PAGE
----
Kate Freund's "Pussy Talk" (2006)

FA: To know if your work will be efficient, do you have to laugh at your own jokes or make your friends laugh?

KF: I live with Rob Schrab. I like to edit in the living room. Rob will pass by and if what I’m working on catches his eye and he stops what he is doing to laugh. I know I am in good shape.

FA: In your shorts, you’re directing and acting at the same time. How do you manage to focus on your work behind and in front of the camera?

KF: Sometimes I watch stuff and it doesn't work. I go eck, why did I do that? If I was behind the monitor I would have changed that but oh well. I just try and make it work in the edit. There's a lot of great actors and there's a lot of great actors out there with baggage. I use myself because I don't want to deal with another person. It just makes things easier. The bigger the cast, the harder the shoot becomes to coordinate. I mean if I had a line producer and a budget then yeah I would work with more people. But we tend to shoot guerilla style. I have a five seater car. If you can all pile in one car it makes life so much easier. That way people are not running late or looking for parking.

Kate Freund's "The Day My Boyfriend Became" (2009)

FA: In the 101 Channels shorts that you played in and didn’t direct, which one are your favorites?

KF: Working with Sevan Narjarian on “The Pop” was a great experience. I was cast as Olive Oyl and it was so special because that's a role that my dad always wanted to see me play. As a kid he'd joke with me and tell me I looked just like Olive Oyl because I was so skinny. But back to working with Sevan. It's such a treat. He is so good with effects and direction. I know that whenever he asks me to do something, I want to do it because it is going to look kickass. I also really liked working with Danny Jelinek on “Arrow”.

Kyle Kinane and Kate Freund in Abed Gheith & Sevan Najarian's "The Pop" (2008)

FA: Concerning “Turdy Longbows”, which (kind of) movies inspired you? Did you use some footage from old movie(s) or is it 100% your creation?

KF: I was totally inspired by “Pippi Longstocking”. My brother, Matt was the DP on this shoot and he made it look very cinematic. I don't think we used any footage from other movies. I just had to re watch it to make sure. Rob helped color correct the footage to give it a washed out, old VHS tape look. Rob also made the opening logo for 1000 milleniums.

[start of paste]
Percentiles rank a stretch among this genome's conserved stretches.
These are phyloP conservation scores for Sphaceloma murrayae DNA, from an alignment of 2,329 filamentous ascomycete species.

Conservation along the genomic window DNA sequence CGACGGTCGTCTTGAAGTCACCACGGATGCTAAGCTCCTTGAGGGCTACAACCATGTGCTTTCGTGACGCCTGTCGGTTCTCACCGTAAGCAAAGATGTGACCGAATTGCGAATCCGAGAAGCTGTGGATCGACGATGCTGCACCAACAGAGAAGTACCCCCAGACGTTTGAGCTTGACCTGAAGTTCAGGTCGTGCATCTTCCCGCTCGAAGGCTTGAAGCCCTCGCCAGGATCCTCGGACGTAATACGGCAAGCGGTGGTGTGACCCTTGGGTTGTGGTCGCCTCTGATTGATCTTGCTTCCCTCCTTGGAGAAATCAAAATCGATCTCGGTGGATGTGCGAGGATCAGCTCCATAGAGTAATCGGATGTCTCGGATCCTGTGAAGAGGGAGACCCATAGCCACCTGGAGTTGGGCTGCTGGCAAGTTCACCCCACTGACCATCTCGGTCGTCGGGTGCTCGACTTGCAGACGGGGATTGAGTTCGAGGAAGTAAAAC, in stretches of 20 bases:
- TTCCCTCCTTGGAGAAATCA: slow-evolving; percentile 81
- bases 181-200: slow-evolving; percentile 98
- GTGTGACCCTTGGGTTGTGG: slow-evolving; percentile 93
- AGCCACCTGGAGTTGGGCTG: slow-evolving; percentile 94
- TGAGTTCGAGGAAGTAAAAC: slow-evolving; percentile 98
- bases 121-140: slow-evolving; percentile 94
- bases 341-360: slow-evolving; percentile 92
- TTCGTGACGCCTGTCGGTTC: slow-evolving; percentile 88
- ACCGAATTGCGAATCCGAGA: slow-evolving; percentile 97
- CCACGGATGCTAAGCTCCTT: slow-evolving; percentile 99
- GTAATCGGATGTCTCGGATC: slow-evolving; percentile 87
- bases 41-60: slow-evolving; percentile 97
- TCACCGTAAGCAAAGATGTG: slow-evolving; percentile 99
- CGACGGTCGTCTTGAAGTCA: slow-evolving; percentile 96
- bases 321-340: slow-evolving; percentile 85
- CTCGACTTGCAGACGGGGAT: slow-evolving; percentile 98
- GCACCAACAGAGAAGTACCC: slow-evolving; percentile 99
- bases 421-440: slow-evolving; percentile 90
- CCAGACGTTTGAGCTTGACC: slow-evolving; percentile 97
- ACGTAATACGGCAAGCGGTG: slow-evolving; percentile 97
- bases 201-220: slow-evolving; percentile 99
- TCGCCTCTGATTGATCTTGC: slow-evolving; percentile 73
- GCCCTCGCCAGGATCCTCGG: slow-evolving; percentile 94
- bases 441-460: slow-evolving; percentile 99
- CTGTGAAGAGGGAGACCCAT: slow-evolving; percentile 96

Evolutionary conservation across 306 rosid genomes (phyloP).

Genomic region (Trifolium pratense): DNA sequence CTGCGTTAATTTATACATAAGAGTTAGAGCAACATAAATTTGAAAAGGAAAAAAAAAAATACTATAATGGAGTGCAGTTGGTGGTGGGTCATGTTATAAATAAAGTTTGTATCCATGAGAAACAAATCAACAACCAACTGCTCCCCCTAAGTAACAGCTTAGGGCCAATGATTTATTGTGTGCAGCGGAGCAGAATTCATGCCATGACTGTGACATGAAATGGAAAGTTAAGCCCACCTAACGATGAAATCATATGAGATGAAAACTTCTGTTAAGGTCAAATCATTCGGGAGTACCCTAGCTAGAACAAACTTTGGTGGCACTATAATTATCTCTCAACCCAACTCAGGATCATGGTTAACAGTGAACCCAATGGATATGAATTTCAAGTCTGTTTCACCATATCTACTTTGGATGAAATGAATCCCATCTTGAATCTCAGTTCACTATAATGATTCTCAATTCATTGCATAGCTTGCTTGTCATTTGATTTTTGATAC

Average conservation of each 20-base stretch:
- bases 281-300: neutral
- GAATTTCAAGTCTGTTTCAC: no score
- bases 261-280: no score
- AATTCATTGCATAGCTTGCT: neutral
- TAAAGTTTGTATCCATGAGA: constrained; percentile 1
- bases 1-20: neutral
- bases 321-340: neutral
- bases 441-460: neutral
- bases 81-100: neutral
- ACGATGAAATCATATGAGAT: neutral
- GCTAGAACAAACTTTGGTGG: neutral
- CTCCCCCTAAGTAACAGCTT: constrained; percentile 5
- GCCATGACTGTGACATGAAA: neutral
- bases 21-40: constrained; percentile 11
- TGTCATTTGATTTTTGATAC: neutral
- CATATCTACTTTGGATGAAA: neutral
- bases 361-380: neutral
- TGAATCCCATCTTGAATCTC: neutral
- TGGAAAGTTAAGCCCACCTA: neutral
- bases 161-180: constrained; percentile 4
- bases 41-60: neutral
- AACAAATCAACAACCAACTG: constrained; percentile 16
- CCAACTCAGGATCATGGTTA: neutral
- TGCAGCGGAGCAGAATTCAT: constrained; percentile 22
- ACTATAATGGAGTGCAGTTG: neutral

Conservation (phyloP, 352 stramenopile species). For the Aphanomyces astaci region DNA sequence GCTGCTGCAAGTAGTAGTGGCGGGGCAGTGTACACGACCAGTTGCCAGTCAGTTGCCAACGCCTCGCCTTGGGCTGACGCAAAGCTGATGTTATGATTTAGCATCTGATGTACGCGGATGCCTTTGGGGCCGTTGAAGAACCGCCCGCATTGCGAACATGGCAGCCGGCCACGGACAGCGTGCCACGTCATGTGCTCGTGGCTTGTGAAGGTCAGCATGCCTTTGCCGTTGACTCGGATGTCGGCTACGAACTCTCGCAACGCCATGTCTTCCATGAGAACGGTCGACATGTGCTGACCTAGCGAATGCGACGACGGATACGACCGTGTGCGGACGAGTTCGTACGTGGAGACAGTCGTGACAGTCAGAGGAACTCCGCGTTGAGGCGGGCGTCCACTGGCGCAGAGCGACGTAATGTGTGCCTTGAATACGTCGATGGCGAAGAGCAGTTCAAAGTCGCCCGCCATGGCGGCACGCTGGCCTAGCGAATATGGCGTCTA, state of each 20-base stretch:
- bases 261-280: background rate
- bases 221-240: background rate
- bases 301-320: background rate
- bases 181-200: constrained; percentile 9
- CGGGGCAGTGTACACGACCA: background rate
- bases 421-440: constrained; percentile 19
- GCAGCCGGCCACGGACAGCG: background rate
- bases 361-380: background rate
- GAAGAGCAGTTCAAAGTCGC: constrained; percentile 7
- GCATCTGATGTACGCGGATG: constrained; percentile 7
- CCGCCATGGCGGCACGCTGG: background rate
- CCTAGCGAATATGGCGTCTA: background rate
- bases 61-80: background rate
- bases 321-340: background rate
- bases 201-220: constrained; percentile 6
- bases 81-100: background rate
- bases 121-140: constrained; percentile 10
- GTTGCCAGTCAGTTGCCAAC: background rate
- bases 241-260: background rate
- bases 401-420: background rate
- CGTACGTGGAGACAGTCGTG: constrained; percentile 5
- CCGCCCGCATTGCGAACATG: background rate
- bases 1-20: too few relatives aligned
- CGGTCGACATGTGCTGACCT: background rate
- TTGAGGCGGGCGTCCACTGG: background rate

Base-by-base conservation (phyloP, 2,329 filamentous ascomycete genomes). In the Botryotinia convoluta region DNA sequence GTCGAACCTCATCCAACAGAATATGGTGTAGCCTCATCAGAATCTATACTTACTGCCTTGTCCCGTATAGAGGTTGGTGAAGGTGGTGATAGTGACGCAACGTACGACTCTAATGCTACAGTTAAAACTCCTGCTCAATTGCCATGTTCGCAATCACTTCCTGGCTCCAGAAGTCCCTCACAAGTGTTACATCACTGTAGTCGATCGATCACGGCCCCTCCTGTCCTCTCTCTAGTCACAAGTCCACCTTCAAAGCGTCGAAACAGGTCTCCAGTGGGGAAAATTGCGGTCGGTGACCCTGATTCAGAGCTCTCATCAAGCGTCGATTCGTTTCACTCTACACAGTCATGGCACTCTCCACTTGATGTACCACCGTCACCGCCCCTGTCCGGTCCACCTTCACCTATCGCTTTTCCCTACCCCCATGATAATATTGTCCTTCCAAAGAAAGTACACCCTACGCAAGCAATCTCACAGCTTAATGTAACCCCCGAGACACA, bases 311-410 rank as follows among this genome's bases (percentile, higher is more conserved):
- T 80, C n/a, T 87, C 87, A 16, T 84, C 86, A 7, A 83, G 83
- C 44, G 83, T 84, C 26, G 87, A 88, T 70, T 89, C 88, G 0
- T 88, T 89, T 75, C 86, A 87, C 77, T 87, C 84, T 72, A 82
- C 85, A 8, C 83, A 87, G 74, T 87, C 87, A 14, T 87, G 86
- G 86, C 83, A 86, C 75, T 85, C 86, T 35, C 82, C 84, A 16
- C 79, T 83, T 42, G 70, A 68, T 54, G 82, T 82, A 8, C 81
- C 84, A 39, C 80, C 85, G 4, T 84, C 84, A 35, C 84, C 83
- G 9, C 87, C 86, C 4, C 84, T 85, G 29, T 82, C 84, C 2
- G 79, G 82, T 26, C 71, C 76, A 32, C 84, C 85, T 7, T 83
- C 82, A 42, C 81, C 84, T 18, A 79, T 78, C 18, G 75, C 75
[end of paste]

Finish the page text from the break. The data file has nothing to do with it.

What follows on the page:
Kate Freund in "Turdy Longbows" (2009)

FA: How was the post-production of “Turdy Longbows”? The color work and (voluntarily) bad post-synchro are weirdly awesome...

KF: I had a script for the show but I wanted it to have that "Pippi Longstocking" bad dubbed feel. I wanted to push that to an extreme. I really wanted to make it feel old and familiar. There are so many weird shows I watched as a kid, that I never thought were that bizarre but when I go to rewatch them, I'm like why is this edited like this??? Why did they have that character do that? None of this show makes any sense but as a kid I loved it. My favorite shots we did were in front of the abandoned house where I am coming down the hill. To me that totally looks like the original show.

Kate Freund and Armen Weitzman in "Turdy Longbows" (2009)

FA: Since it’s a pure nonsense comedy, how did you explain to the actors what’s it’s about?

KF: I gave them a script and sent them links to “Pippi Longstocking” clips. I've worked with Todd Bishop before. He was in Astral girl and “The Day My Boyfriend Became”. He's creative and just gets it. I'll tell him to come dressed as a cowboy and he won't show up dressed as a clown. He understands exactly what I'm going for. Deanna Rooney who plays Leena is also extremely awesome. I had worked with her briefly on a channy video and she just brought so much to the table. I had been wanting to work with her for a while. She also does cartoons. Look her up, her art is rad. I know Armen (Weitzman) , through the “Sarah Silverman Program”. He plays the fantasimart clerk and has appeared in several episodes. He was game to do anything.

FA: “The Vacationaires” contains probably the worst green screen effects that I’ve ever seen. You did it on purpose, right?

KF: Ha ha ha. I love “The Vacationaires”. That’s a show I co created with Kelsy Abbott and Kyle Reiter. Originally we were planning on doing a completely different show. We knew that we wanted to work together and that we wanted to be extremely tan to the point of looking filthy. The day of shooting we swapped out our original idea and came up with a show about a family who loves to go on vacations. It was not going to be a green screen show. I think we hung up the blue sheet so it would look like the ocean in the background but that didn’t read at all. When we shot it, the blue screen blanket was stained and wrinkled and not well lit. When I went to key it out it looked terrible. We all started laughing and the gag became about how bad it looked. That show is so ridiculous but I really had a ton of fun working on it for two months. Sad to see that it got cancelled.

Kate Freund in "The Vacationaires" (2009)

FA: Do you think about making one of your shorts into a feature film?

KF: I'd like to do a feature version of “Anna Manesia” or “Mega Bitch Meltdown”. I'd do “Anna” because of the premise and “Mega” for the characters and action. We'll see maybe one day.

End of part 1. Coming soon on part 2: Kate Freund about “The Sarah Silverman Program”, animation and special effects, editing, music videos, Sarah Silverman, Steve Agee, and her new projects.

Thanks to: Kate Freund, Rob Schrab, Steve Agee, Matt Freund and Sammy Primero.

You can watch a lot of Kate Freund short movies on Channel 101 (download) or Youtube (streaming). Check out the links below.